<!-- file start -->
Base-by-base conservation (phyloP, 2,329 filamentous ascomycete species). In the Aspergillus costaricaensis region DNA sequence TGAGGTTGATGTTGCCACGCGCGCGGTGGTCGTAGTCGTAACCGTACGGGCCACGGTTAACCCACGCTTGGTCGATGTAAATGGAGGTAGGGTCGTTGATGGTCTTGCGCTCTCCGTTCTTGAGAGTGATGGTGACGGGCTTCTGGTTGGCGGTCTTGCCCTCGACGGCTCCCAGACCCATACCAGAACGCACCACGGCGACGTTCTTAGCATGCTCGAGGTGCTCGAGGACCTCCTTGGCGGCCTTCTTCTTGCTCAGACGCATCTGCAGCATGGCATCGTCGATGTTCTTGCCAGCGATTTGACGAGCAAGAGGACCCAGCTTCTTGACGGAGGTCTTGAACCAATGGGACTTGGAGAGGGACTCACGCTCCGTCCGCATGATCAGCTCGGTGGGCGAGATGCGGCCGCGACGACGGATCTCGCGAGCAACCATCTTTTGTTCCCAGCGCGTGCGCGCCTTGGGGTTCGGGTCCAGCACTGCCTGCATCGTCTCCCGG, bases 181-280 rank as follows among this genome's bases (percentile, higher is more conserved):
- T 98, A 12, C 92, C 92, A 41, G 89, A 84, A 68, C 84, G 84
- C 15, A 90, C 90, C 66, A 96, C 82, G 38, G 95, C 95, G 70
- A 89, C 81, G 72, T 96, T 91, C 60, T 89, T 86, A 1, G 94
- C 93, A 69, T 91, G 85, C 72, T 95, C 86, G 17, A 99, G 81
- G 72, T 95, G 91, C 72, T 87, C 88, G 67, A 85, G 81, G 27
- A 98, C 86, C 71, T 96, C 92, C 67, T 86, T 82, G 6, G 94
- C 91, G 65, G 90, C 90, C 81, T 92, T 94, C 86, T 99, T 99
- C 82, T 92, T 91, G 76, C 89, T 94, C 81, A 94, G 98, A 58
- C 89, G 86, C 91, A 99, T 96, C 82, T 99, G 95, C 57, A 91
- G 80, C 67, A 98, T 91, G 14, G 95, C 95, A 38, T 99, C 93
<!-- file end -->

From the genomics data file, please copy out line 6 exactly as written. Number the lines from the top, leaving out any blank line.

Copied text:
- G 72, T 95, G 91, C 72, T 87, C 88, G 67, A 85, G 81, G 27